Immigration detention is often trivialised in government discourse. In 2012, for example, Canadian Immigration Minister Jason Kenney described Canada’s largest immigration detention centre as “basically a two-star hotel with a small fence around it” where “people have hotel rooms, with fresh cooked meals there every day”. He also stated that in all immigration detention centres “conditions are entirely appropriate for families.”
Yet, in Canada, as in many other countries, immigration detention centres are prisons in all but name. Detainees are under constant surveillance by cameras and uniformed guards, subject to repeated searches, in a facility with centrally controlled locked doors surrounded by fences topped with razor wire. Men and women are held in separate wings, with a special section for children detained with their mothers. There is no family section, so fathers are separated from their children, although they can see them daily. Personal effects are confiscated. Movement from one area to another within the centre is prohibited unless escorted by a guard.
All aspects of daily life are controlled by rigid rules, and failure to respect rules may be punished by brief solitary confinement or withdrawal of privileges (such as visits). There are virtually no activities except watching television. Primary medical care is provided, but no mental health services. All detainees except pregnant women and minors are handcuffed during transportation. Detainees in need of hospital care are handcuffed, sometimes shackled, while in the public waiting room, and may be chained to the hospital bed. Additionally, close to 30% of detained asylum seekers and refused claimants are held in ordinary provincial jails or remand centres alongside the criminal population, primarily due to lack of space in dedicated immigration detention centres.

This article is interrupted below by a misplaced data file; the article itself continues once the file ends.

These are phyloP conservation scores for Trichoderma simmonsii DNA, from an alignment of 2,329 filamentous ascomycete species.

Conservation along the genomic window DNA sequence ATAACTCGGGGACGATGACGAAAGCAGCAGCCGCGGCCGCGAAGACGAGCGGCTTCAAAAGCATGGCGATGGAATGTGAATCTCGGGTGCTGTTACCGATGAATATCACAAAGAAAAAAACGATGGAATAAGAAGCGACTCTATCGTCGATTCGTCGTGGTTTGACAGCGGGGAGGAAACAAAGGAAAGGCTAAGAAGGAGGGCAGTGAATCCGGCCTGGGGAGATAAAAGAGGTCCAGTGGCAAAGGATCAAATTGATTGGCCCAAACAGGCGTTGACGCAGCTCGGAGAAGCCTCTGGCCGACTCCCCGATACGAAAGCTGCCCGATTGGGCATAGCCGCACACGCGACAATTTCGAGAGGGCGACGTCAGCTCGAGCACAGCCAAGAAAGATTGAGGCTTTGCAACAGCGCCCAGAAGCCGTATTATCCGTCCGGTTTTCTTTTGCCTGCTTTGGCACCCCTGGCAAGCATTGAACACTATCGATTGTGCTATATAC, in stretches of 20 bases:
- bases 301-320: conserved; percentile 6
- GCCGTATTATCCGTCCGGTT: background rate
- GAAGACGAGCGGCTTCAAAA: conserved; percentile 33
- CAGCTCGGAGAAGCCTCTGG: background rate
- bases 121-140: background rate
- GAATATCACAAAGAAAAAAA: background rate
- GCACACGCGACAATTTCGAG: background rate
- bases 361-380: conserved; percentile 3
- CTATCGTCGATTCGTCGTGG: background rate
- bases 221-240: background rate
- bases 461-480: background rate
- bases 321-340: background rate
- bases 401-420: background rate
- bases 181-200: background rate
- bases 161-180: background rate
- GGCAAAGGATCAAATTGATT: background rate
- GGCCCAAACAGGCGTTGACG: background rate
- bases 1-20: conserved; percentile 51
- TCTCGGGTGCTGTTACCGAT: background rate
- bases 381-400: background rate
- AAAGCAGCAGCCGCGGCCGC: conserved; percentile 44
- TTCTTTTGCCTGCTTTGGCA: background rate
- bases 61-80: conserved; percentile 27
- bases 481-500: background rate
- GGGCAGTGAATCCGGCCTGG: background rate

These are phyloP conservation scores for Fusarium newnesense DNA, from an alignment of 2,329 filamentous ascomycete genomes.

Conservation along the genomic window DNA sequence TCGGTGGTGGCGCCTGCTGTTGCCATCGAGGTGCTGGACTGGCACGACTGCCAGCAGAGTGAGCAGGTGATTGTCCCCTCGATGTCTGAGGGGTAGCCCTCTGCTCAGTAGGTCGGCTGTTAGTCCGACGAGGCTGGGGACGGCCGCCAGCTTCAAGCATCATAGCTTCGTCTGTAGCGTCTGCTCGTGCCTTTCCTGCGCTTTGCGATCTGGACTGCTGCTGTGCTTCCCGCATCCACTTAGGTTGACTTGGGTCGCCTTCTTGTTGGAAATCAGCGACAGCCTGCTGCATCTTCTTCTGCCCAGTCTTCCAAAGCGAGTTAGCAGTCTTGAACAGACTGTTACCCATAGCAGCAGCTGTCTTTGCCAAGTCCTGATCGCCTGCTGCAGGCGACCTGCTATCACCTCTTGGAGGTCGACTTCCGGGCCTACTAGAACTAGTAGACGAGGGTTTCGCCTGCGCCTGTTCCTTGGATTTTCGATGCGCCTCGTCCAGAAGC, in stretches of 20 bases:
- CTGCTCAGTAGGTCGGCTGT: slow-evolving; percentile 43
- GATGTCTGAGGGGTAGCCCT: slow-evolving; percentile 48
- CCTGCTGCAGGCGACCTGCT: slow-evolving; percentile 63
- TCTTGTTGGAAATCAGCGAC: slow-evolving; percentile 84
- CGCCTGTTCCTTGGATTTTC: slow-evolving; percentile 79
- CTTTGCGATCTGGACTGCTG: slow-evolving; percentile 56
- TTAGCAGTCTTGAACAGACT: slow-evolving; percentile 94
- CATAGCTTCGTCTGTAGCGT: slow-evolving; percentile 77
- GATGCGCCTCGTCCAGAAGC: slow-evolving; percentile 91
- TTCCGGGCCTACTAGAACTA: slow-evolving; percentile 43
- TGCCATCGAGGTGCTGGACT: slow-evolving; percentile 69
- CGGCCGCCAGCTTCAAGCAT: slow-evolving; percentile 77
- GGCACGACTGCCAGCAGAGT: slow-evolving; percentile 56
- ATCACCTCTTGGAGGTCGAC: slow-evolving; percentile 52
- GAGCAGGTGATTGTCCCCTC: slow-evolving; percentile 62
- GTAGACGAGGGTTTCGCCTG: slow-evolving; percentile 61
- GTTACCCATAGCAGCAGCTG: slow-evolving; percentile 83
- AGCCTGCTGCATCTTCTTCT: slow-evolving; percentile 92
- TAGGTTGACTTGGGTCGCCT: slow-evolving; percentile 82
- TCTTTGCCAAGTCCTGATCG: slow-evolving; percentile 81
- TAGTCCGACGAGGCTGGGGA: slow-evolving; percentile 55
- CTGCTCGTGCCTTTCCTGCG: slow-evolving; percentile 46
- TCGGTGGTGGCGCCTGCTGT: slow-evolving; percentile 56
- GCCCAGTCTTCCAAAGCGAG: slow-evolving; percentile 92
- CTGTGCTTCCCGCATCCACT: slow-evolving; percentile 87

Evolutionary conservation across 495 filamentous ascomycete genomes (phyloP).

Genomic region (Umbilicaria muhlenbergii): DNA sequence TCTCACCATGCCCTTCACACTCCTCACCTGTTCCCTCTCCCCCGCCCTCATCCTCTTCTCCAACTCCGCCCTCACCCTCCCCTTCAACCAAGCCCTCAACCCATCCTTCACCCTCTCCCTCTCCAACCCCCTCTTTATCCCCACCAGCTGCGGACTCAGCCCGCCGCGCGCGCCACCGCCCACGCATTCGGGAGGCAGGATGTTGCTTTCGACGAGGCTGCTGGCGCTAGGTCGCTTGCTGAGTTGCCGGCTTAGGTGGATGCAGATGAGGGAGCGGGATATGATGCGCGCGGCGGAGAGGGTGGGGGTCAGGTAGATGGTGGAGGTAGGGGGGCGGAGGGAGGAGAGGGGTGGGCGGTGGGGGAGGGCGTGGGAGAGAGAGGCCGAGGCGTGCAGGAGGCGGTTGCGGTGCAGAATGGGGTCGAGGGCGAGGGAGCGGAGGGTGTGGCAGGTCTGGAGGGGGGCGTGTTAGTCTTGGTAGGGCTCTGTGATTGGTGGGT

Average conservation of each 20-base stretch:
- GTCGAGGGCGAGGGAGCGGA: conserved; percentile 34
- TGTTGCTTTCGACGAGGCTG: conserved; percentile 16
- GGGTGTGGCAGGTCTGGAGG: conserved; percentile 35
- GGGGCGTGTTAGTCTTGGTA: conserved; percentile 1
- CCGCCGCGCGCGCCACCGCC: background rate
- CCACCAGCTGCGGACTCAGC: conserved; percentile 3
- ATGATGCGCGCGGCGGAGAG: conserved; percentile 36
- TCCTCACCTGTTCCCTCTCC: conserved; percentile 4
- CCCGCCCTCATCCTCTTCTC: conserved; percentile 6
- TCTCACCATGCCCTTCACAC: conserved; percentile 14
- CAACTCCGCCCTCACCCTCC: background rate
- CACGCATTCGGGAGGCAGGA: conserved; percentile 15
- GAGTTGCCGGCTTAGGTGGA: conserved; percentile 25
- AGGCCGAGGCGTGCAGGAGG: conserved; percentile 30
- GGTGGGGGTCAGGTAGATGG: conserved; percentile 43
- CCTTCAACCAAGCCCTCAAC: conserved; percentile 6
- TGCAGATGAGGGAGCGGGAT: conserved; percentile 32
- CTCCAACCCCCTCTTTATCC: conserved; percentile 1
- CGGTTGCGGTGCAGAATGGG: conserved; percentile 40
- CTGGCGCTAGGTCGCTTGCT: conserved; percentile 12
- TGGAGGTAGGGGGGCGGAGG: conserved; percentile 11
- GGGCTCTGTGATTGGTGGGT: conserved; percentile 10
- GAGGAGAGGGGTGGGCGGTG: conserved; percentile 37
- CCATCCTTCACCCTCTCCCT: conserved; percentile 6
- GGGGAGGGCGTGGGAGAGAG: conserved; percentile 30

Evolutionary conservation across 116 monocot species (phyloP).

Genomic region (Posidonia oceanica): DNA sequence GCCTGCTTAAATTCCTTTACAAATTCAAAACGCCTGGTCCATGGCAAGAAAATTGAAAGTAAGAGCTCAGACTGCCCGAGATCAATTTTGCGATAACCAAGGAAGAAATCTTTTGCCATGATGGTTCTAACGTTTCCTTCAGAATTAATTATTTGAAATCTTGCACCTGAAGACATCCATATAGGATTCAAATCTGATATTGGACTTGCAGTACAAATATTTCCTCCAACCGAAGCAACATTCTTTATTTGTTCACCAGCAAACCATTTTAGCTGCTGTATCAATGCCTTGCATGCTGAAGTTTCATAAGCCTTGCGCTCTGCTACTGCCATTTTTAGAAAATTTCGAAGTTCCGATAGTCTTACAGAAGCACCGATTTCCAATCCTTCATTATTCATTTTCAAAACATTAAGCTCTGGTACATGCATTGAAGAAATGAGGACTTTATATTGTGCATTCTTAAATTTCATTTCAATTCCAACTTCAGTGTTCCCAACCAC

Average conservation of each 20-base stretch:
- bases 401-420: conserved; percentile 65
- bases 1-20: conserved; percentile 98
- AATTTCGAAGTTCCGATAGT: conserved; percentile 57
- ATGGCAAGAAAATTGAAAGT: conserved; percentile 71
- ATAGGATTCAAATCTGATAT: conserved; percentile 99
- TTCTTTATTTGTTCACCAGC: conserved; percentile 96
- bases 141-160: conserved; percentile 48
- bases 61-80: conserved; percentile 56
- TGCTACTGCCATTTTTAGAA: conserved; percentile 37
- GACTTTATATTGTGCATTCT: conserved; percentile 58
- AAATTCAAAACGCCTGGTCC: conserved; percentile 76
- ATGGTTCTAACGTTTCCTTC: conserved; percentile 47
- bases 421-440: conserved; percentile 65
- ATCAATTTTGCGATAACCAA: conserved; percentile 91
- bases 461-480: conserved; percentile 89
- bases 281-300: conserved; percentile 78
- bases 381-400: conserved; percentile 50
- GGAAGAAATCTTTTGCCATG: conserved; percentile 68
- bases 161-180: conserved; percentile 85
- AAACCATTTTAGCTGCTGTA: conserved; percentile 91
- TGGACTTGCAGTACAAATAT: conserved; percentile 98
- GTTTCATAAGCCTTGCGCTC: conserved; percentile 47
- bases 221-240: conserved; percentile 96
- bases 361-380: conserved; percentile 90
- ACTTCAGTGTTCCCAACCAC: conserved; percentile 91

Yet in Canada, fewer than 6% of these detainees are suspected of criminality or viewed as a security risk. Asylum seekers (i.e., people whose refugee claim has not yet been heard) and refused claimants are an almost entirely non-criminal and low-risk population. Imprisoning individuals who are not even suspected of criminality is a serious breach of their fundamental right to liberty and fair treatment – rights possessed by all human beings, not just citizens.
Research on impacts on mental health
My colleagues and I recently conducted a study on the impact of imprisonment on asylum seekers’ mental health with 122 adult asylum seekers held in Canadian immigration detention centres and a comparison group of 66 non-detained asylum seekers. After a relatively short imprisonment (average 31 days), 32% of detained asylum seekers reported clinically significant levels of post-traumatic stress symptoms, compared to 18% of their non-detained peers. Depression levels were 50% higher among detained than non-detained participants, with 78% of detained asylum seekers reporting clinical levels of depressive symptoms compared to 52% of non-detained asylum seekers.
These findings are in line with those reported by other researchers but are particularly striking because in this case detention was comparatively brief. Also, although conditions in Canadian immigration detention centres certainly could be considerably improved (e.g. with internet access, more activities, elimination of handcuffs), they are better than in many other countries. Nonetheless, imprisonment was a highly distressing experience for most of the detained asylum seekers interviewed in our study.